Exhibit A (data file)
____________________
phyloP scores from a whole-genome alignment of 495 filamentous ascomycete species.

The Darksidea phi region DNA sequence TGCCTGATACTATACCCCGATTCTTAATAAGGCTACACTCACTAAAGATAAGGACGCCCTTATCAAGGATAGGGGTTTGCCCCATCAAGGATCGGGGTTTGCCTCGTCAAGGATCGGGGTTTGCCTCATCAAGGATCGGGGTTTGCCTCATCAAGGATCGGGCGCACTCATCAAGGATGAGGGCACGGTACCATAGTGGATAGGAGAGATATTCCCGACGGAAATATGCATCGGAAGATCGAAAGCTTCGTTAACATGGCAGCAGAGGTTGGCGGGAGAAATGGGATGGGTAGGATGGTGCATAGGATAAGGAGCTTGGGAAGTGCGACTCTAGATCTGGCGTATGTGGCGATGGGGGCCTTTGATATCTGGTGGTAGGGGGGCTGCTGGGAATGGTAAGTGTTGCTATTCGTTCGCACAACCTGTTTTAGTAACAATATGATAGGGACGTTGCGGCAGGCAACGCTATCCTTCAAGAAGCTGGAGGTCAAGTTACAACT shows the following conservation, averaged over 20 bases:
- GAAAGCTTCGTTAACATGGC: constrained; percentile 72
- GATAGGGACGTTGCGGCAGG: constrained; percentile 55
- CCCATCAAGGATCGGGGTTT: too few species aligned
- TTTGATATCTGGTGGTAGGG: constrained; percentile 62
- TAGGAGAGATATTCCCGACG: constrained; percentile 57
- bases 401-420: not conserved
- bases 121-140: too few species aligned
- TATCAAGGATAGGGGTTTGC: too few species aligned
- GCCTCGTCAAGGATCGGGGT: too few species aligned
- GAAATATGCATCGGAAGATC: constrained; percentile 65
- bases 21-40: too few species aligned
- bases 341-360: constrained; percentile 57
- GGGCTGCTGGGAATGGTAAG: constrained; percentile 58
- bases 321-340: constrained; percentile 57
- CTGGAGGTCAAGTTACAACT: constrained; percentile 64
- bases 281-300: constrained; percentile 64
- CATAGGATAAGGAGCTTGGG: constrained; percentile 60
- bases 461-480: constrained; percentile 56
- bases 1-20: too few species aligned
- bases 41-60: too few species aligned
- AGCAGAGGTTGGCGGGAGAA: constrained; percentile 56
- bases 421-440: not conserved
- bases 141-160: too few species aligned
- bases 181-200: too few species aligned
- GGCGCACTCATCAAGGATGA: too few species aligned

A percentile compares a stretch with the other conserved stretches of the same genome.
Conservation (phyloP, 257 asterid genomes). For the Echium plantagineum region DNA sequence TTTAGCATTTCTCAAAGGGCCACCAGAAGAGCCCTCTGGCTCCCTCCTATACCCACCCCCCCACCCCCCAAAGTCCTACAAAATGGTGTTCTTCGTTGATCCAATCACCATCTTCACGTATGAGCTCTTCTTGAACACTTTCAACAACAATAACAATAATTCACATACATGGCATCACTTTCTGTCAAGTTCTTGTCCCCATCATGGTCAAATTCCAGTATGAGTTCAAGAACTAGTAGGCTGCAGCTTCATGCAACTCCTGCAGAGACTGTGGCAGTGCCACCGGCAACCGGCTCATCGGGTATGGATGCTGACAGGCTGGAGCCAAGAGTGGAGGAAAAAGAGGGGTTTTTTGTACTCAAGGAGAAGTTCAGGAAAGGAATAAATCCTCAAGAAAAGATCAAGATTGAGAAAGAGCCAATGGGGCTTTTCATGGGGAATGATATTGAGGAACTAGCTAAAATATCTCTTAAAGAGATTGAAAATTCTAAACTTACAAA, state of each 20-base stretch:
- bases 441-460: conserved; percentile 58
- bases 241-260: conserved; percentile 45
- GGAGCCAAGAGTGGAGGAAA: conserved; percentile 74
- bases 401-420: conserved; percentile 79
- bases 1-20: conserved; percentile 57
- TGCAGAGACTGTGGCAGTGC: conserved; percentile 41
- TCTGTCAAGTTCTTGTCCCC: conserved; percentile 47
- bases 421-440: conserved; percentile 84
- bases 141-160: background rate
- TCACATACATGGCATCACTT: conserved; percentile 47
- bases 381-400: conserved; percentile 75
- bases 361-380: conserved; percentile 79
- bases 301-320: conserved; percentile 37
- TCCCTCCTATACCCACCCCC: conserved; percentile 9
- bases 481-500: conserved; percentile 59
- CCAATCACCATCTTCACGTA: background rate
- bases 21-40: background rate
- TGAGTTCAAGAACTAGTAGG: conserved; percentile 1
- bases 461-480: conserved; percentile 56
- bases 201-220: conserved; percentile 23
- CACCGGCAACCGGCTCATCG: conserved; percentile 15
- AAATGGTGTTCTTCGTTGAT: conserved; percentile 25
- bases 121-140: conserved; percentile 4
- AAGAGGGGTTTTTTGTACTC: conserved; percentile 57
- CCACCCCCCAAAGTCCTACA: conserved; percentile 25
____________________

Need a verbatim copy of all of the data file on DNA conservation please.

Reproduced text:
phyloP scores from a whole-genome alignment of 495 filamentous ascomycete species.

The Darksidea phi region DNA sequence TGCCTGATACTATACCCCGATTCTTAATAAGGCTACACTCACTAAAGATAAGGACGCCCTTATCAAGGATAGGGGTTTGCCCCATCAAGGATCGGGGTTTGCCTCGTCAAGGATCGGGGTTTGCCTCATCAAGGATCGGGGTTTGCCTCATCAAGGATCGGGCGCACTCATCAAGGATGAGGGCACGGTACCATAGTGGATAGGAGAGATATTCCCGACGGAAATATGCATCGGAAGATCGAAAGCTTCGTTAACATGGCAGCAGAGGTTGGCGGGAGAAATGGGATGGGTAGGATGGTGCATAGGATAAGGAGCTTGGGAAGTGCGACTCTAGATCTGGCGTATGTGGCGATGGGGGCCTTTGATATCTGGTGGTAGGGGGGCTGCTGGGAATGGTAAGTGTTGCTATTCGTTCGCACAACCTGTTTTAGTAACAATATGATAGGGACGTTGCGGCAGGCAACGCTATCCTTCAAGAAGCTGGAGGTCAAGTTACAACT shows the following conservation, averaged over 20 bases:
- GAAAGCTTCGTTAACATGGC: constrained; percentile 72
- GATAGGGACGTTGCGGCAGG: constrained; percentile 55
- CCCATCAAGGATCGGGGTTT: too few species aligned
- TTTGATATCTGGTGGTAGGG: constrained; percentile 62
- TAGGAGAGATATTCCCGACG: constrained; percentile 57
- bases 401-420: not conserved
- bases 121-140: too few species aligned
- TATCAAGGATAGGGGTTTGC: too few species aligned
- GCCTCGTCAAGGATCGGGGT: too few species aligned
- GAAATATGCATCGGAAGATC: constrained; percentile 65
- bases 21-40: too few species aligned
- bases 341-360: constrained; percentile 57
- GGGCTGCTGGGAATGGTAAG: constrained; percentile 58
- bases 321-340: constrained; percentile 57
- CTGGAGGTCAAGTTACAACT: constrained; percentile 64
- bases 281-300: constrained; percentile 64
- CATAGGATAAGGAGCTTGGG: constrained; percentile 60
- bases 461-480: constrained; percentile 56
- bases 1-20: too few species aligned
- bases 41-60: too few species aligned
- AGCAGAGGTTGGCGGGAGAA: constrained; percentile 56
- bases 421-440: not conserved
- bases 141-160: too few species aligned
- bases 181-200: too few species aligned
- GGCGCACTCATCAAGGATGA: too few species aligned

A percentile compares a stretch with the other conserved stretches of the same genome.
Conservation (phyloP, 257 asterid genomes). For the Echium plantagineum region DNA sequence TTTAGCATTTCTCAAAGGGCCACCAGAAGAGCCCTCTGGCTCCCTCCTATACCCACCCCCCCACCCCCCAAAGTCCTACAAAATGGTGTTCTTCGTTGATCCAATCACCATCTTCACGTATGAGCTCTTCTTGAACACTTTCAACAACAATAACAATAATTCACATACATGGCATCACTTTCTGTCAAGTTCTTGTCCCCATCATGGTCAAATTCCAGTATGAGTTCAAGAACTAGTAGGCTGCAGCTTCATGCAACTCCTGCAGAGACTGTGGCAGTGCCACCGGCAACCGGCTCATCGGGTATGGATGCTGACAGGCTGGAGCCAAGAGTGGAGGAAAAAGAGGGGTTTTTTGTACTCAAGGAGAAGTTCAGGAAAGGAATAAATCCTCAAGAAAAGATCAAGATTGAGAAAGAGCCAATGGGGCTTTTCATGGGGAATGATATTGAGGAACTAGCTAAAATATCTCTTAAAGAGATTGAAAATTCTAAACTTACAAA, state of each 20-base stretch:
- bases 441-460: conserved; percentile 58
- bases 241-260: conserved; percentile 45
- GGAGCCAAGAGTGGAGGAAA: conserved; percentile 74
- bases 401-420: conserved; percentile 79
- bases 1-20: conserved; percentile 57
- TGCAGAGACTGTGGCAGTGC: conserved; percentile 41
- TCTGTCAAGTTCTTGTCCCC: conserved; percentile 47
- bases 421-440: conserved; percentile 84
- bases 141-160: background rate
- TCACATACATGGCATCACTT: conserved; percentile 47
- bases 381-400: conserved; percentile 75
- bases 361-380: conserved; percentile 79
- bases 301-320: conserved; percentile 37
- TCCCTCCTATACCCACCCCC: conserved; percentile 9
- bases 481-500: conserved; percentile 59
- CCAATCACCATCTTCACGTA: background rate
- bases 21-40: background rate
- TGAGTTCAAGAACTAGTAGG: conserved; percentile 1
- bases 461-480: conserved; percentile 56
- bases 201-220: conserved; percentile 23
- CACCGGCAACCGGCTCATCG: conserved; percentile 15
- AAATGGTGTTCTTCGTTGAT: conserved; percentile 25
- bases 121-140: conserved; percentile 4
- AAGAGGGGTTTTTTGTACTC: conserved; percentile 57
- CCACCCCCCAAAGTCCTACA: conserved; percentile 25